The Netherlands will from October offer vaccinations to about five to six million people considered to be most at risk of complications from swine flu, the health ministry said on Tuesday.
These included people with cardiac or liver diseases, diabetes and immune deficiencies; women with health problems who are more than four months pregnant; and everybody aged over 60 -- the same groups who are advised to vaccinate themselves against the ordinary, seasonal flu.
Health practitioners and care givers who work with people from risk groups would also be vaccinated, ministry spokesman Toon van Wijk told AFP.
Health Minister Ab Klink has adopted a recommendation by the national health council and the national institute for public health that there was no need for a blanket vaccination campaign, van Wijk added.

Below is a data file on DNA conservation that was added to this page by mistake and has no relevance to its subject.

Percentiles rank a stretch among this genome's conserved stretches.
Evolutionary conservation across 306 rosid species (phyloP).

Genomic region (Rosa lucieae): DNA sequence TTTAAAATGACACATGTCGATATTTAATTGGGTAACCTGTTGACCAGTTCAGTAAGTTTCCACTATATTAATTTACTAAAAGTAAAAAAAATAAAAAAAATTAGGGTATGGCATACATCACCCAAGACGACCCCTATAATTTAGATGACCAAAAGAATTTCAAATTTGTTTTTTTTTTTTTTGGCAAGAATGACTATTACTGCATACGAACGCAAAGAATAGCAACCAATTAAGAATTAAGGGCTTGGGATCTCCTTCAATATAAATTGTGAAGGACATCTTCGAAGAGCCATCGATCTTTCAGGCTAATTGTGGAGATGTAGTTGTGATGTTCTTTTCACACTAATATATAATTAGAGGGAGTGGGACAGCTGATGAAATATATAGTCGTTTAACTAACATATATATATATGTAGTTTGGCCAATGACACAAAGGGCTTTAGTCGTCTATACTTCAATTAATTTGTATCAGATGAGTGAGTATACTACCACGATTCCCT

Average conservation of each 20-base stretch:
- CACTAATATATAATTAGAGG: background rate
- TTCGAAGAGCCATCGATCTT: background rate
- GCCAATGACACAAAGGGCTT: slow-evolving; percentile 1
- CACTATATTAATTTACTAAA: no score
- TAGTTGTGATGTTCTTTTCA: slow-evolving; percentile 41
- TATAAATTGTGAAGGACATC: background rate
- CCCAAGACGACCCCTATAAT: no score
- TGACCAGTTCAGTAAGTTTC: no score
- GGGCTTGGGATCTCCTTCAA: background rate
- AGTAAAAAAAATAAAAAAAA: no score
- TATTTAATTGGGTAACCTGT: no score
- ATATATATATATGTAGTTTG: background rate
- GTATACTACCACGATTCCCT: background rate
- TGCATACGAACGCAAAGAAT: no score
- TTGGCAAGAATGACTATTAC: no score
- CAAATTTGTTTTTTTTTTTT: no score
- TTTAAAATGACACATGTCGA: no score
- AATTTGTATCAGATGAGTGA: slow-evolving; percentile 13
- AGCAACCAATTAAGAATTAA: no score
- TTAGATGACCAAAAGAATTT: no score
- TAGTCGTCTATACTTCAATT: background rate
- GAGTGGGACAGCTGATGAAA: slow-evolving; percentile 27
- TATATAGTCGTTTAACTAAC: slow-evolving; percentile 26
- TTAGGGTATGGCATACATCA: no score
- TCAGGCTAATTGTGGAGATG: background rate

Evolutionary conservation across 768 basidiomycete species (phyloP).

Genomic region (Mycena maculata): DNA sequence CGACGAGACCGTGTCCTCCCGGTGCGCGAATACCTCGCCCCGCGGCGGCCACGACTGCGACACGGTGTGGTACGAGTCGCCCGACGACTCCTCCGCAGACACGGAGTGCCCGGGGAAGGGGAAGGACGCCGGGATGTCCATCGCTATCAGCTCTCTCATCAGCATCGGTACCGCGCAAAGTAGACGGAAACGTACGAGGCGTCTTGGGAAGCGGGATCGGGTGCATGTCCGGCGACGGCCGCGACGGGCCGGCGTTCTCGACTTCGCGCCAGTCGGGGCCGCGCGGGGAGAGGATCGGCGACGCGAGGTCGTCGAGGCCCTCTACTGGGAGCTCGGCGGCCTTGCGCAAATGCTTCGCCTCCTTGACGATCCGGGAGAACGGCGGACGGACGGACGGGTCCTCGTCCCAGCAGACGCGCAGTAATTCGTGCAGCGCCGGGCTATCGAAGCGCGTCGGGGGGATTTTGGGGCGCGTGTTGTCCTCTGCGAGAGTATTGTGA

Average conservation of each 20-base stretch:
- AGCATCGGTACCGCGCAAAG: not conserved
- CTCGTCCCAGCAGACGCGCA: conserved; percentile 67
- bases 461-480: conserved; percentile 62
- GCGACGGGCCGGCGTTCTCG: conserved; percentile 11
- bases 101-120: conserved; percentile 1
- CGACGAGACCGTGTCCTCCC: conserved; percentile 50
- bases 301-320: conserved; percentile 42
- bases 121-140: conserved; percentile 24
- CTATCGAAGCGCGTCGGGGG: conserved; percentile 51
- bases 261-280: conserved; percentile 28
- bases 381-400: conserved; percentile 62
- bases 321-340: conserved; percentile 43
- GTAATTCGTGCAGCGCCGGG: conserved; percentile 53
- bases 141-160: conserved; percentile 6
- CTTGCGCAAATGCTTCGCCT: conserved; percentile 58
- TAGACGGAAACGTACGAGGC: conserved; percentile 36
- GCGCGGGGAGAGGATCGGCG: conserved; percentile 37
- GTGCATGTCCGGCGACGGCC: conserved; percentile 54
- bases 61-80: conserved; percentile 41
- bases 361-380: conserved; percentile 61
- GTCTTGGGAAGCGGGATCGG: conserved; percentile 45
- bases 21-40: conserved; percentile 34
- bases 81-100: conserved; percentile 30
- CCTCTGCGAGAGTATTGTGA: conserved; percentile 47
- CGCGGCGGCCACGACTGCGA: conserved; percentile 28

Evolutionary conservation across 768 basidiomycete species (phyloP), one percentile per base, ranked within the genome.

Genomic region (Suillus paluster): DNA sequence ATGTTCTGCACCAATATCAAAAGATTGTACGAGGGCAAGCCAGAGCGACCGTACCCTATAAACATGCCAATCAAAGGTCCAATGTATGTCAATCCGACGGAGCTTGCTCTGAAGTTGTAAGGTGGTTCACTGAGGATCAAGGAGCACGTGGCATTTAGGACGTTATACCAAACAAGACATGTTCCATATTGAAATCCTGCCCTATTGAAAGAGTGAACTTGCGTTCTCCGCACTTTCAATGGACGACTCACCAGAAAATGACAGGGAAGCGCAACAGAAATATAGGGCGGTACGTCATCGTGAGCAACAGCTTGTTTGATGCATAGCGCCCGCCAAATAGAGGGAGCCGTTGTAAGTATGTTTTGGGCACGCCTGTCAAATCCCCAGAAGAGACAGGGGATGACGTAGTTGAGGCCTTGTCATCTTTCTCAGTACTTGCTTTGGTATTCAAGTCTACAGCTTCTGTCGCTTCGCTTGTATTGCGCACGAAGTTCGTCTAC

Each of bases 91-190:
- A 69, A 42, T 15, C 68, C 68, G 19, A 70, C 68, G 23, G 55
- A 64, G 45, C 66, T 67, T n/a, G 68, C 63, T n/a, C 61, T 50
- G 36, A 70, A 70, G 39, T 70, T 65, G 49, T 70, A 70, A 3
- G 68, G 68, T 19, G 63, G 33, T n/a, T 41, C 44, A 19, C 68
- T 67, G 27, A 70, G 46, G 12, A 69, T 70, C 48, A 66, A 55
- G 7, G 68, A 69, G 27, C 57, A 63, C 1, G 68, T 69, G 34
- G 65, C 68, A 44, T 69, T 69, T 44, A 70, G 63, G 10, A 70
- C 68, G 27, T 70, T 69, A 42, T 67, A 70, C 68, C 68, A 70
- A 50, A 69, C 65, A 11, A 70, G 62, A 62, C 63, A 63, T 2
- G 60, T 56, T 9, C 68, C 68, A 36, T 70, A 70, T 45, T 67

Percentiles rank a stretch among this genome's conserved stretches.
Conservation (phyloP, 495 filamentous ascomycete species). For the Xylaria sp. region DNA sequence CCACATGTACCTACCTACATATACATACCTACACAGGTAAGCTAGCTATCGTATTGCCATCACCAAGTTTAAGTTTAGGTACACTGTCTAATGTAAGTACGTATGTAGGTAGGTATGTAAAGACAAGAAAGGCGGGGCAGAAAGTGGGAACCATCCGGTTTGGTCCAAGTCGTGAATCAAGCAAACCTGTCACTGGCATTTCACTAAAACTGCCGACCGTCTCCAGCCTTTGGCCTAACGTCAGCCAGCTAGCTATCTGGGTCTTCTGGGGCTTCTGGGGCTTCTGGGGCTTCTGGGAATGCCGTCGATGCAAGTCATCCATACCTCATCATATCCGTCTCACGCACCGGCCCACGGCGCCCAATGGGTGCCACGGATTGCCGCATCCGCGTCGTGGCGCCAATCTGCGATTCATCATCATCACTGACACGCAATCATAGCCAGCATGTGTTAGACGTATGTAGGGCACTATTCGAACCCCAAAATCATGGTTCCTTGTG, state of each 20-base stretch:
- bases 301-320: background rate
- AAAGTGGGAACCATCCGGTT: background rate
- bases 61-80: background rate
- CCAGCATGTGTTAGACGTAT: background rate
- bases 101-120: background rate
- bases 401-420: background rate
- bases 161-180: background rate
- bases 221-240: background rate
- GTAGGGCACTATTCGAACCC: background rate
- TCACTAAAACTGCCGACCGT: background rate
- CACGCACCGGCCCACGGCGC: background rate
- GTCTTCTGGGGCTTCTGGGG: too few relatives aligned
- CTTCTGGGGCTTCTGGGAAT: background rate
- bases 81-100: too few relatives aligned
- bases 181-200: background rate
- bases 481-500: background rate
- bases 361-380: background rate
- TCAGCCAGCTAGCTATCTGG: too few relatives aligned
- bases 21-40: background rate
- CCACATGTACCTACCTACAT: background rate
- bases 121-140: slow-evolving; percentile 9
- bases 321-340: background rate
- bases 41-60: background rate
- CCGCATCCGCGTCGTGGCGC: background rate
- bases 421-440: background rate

The Netherlands has, nevertheless, ordered 34 million doses of swine flu vaccine, enough for two doses for each of its 16.5 million inhabitants. The first batch was expected to arrive in October.
National Health Council president Andre Knottnerus told a briefing on Monday that vaccinating the entire population "is not necessary for the time being, because the virus is less virulent than we thought."
All vaccinations will be done on a voluntary basis.
More than 1,470 people in the Netherlands are confirmed to have contracted the A(H1N1) virus so far. One person has died, a 17-year-old boy who had already been sick when he contracted the flu.